BETTER CHOICES: BROKEBACK MOUNTAIN, KING KONG, CAPOTE
4. ROCKY (1976)
Consider the films Rocky bested for Best Picture. All the President’s Men, Network and Taxi Driver, each among the very best of the decade, each a film for the ages. There are arguments for all three to win, but for Rocky? The million to one shot of the story within the film spilled out into real life and when the night was over, Rocky had gone the distance to win the top prize. It would bring an era of feel-good movies, illuminating the dark cinema that had preceded it, and for a year Sylvester Stallone was declared the next Brando…until his next film when his limitations as an actor became woefully apparent. There is much to like in Rocky, very much a love story, cliched without being cliched and he does not win the fight, but he gets the girl and finds happiness. But a better film than any of the three aforementioned? Not a chance.
BETTER CHOICES: ALL THE PRESIDENTS MEN, NETWORK, TAXI DRIVER
3. GANDHI (1982)
Gandhi’s greatest hits shamed the Academy into giving it eight Academy Awards including Best Picture, Actor and Director. I have nothing but admiration for what the Mahatma accomplished with his non-violence campaign, but it felt like at any moment he might walk on water as a demonstration of his being sent from the heavens. He speaks in platitudes, as though a tribe of writers follows him around scribbling down answers that are for the ages. And so much is left out about him, his treatment of his wife, the abuse, the sleeping with two teen aged girls to test his celibacy, there was much to not like about the man. Show us that!! Humanize him! Kingsley was great but he was not playing a person, he was playing it, a thing, a being. Was he really like this? As though every word out of his mouth was a profound quote?
BETTER CHOICES: E.T. THE EXTRA-TERRESTRIAL, TOOTSIE
2. THE ENGLISH PATIENT (1996)
The first press screening, I sat through this film in utter agony, as though I was being tortured slowly, which turns out I was. During the climactic scene in the cave I wanted to scream, “Just die for Gods sakes!! Die so we can end this nightmare!” I concede it is beautifully filmed, the cinematography is stunning in its beauty, but my God the story is as slow as a camel wandering through the desert without a rider. Agony. And a love story must have a couple with sparks, they must have heat between them. The chemistry between Ralph Fiennes and Kristen Scott Thomas would freeze water, it is nonexistent in every way. How it won nine Academy Awards remains one of the greatest horror shows in Academy history. It is today as forgotten as the desert sands blowing past on a windy day.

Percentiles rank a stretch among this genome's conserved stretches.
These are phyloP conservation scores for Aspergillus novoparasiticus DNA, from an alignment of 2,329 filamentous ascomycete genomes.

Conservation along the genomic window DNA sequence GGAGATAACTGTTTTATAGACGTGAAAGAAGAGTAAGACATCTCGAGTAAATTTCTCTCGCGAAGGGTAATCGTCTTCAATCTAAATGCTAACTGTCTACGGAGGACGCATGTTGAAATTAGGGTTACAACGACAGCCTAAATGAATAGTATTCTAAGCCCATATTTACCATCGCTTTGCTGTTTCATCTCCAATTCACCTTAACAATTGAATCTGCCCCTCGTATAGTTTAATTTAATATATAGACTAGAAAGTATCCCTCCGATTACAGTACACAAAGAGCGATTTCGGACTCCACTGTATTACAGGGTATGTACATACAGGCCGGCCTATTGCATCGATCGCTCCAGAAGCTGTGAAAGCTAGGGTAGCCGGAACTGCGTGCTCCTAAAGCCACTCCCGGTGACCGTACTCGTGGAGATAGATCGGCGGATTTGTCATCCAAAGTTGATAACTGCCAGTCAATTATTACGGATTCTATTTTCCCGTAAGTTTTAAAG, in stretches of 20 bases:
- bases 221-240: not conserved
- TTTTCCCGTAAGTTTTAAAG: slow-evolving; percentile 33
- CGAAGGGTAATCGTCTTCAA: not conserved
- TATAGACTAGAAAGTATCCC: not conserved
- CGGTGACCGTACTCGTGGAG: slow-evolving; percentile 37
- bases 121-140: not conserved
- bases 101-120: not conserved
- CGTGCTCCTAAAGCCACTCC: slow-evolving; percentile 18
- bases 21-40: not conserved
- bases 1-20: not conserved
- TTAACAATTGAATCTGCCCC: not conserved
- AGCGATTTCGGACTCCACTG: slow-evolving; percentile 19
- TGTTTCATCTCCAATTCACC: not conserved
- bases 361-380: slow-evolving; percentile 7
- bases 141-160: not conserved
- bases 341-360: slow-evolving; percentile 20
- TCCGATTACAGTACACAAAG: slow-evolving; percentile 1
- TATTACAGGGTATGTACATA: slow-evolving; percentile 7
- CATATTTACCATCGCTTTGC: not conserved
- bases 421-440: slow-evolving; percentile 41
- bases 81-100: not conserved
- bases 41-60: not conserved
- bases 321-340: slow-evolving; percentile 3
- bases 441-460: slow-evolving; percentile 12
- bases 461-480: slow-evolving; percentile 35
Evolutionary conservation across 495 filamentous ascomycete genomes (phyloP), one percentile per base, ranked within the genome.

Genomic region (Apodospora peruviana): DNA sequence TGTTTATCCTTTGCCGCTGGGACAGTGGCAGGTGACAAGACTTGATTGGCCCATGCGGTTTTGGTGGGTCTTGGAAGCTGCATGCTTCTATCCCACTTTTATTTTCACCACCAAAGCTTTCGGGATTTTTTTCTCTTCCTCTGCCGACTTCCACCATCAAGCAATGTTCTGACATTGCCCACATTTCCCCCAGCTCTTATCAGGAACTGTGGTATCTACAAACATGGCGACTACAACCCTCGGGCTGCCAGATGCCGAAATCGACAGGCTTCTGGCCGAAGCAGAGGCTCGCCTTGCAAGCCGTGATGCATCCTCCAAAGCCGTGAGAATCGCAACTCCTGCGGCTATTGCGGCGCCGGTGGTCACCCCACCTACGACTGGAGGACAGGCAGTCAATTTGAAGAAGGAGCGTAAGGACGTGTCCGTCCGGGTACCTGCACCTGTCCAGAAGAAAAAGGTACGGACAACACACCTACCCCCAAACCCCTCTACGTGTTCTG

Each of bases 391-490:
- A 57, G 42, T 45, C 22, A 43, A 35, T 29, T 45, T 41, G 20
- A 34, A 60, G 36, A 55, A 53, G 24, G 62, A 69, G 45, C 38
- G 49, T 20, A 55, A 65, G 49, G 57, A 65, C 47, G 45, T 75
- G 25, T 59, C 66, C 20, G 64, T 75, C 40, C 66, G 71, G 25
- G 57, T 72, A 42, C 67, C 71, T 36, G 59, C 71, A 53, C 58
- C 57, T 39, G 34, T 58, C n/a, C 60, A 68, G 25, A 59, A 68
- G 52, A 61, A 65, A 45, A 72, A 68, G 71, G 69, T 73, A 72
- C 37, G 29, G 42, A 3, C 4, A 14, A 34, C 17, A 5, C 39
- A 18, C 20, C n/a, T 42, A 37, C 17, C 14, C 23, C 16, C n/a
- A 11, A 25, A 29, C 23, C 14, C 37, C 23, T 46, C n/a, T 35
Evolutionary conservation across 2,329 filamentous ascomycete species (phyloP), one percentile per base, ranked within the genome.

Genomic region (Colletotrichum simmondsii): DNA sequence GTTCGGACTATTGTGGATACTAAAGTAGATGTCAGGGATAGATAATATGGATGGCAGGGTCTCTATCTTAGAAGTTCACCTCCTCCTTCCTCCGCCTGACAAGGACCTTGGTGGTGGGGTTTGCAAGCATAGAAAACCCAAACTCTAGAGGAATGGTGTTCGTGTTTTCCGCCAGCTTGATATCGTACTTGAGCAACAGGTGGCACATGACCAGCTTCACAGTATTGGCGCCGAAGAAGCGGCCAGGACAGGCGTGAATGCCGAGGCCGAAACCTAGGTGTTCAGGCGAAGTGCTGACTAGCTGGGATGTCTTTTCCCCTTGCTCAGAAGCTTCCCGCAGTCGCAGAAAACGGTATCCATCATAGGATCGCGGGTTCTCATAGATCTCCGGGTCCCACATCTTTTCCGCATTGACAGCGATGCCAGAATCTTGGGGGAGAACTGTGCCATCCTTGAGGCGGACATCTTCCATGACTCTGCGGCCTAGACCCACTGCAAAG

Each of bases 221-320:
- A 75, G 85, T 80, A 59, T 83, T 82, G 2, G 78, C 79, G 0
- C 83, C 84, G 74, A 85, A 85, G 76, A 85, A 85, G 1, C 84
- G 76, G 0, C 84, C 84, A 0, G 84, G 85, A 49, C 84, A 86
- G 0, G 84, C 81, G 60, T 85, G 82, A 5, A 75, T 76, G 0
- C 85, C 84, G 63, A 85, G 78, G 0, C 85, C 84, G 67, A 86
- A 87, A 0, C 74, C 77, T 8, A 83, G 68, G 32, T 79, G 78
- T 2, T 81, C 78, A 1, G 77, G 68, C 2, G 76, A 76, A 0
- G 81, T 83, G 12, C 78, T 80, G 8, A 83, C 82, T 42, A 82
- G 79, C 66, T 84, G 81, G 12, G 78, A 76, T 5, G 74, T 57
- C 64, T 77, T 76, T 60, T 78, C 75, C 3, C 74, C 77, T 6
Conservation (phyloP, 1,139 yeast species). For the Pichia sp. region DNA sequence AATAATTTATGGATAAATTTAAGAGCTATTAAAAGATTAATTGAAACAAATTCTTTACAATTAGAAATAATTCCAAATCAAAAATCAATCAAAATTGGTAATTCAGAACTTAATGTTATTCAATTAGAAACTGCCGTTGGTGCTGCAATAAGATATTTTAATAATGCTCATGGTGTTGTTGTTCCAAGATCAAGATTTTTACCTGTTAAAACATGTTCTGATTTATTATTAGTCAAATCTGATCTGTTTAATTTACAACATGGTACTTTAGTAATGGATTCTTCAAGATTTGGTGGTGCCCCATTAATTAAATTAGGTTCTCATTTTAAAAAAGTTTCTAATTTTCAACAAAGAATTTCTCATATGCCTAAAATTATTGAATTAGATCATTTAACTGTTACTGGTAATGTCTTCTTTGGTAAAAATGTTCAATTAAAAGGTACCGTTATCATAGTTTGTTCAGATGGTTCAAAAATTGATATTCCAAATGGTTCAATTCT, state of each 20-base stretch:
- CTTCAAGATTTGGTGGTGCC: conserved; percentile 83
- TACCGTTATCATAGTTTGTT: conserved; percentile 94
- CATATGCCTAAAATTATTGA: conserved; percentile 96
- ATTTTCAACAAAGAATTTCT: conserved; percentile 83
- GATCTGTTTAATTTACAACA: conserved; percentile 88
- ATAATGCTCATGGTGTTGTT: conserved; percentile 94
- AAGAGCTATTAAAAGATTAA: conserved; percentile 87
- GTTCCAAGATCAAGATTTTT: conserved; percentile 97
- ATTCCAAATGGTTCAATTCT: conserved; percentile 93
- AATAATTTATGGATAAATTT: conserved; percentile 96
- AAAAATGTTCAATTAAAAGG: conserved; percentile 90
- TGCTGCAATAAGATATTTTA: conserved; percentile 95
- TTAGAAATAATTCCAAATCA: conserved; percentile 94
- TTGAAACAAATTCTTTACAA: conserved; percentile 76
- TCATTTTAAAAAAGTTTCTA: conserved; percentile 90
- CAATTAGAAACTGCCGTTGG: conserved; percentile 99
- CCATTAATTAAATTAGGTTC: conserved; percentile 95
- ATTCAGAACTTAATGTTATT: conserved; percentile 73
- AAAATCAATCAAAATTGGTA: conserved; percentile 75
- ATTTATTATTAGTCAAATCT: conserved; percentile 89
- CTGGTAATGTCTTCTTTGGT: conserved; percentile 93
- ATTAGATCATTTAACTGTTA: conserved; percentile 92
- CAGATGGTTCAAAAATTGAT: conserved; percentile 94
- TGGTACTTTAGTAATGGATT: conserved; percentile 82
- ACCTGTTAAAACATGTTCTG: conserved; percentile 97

BETTER CHOICES: TRAINSPOTTING, THE CRUCIBLE, FARGO
1. THE GREATEST SHOW ON EARTH (1952)
Cecil B. Demille’s huge soap opera set under and within the lives of circus performers is easily the most undeserving Best Picture winner of all time. Such an ordinary film, and considering it was up against High Noon (1952), The Quiet Man (1952) and the not nominated Singin’ in the Rain (1952) simply makes it all the more ridiculous. Yes, we get a great look behind the scenes of the massive circus, and the huge job of moving from town to town for shows, but the stories within are downright silly. Love affairs, jealousy, egos, the balancing of said egos, a killer hiding from the police, a huge train wreck, Demille just piled it on until it all became downright stupid. In honouring the film, they were trying to honour Demille, one of the true pioneers of cinema. Perhaps they should have waited four years to honour him for a more worthy film, The Ten Commandments (1956) on which his efforts to direct were quite astounding.
BETTER CHOICES: THE QUIET MAN, HIGH NOON, SINGIN IN THE RAIN
John H. Foote is a well-recognized Canadian film critic/historian who has been an active critic for 30 years. His deep love for the movies began at a very young age. He began his career as co-host of the popular TV show Reel to Real where he remained for nine years. While on TV he began dabbling in education, eventually ascending to Director of the Toronto Film School, where he also taught film history. After leaving the college to care for his wife, he returned to teaching at Humber College where he taught both Film History and Method Acting Theory. John has written two books: “Clint Eastwood – Evolution of a Filmmaker” and the upcoming “Spielberg – American Film Visionary”. He is currently working on two books, one about the films of the seventies and another on the films of Martin Scorsese. Through his career he has worked in TV, radio, print and the web. John has interviewed everyone in the industry (more than 300 interviews) except Jack Nicholson, he says sadly. Highlights include Martin Scorsese, Tom Cruise, Meryl Streep Robert Duvall, Jane Fonda, Francis Ford Coppola and Kathryn Bigelow.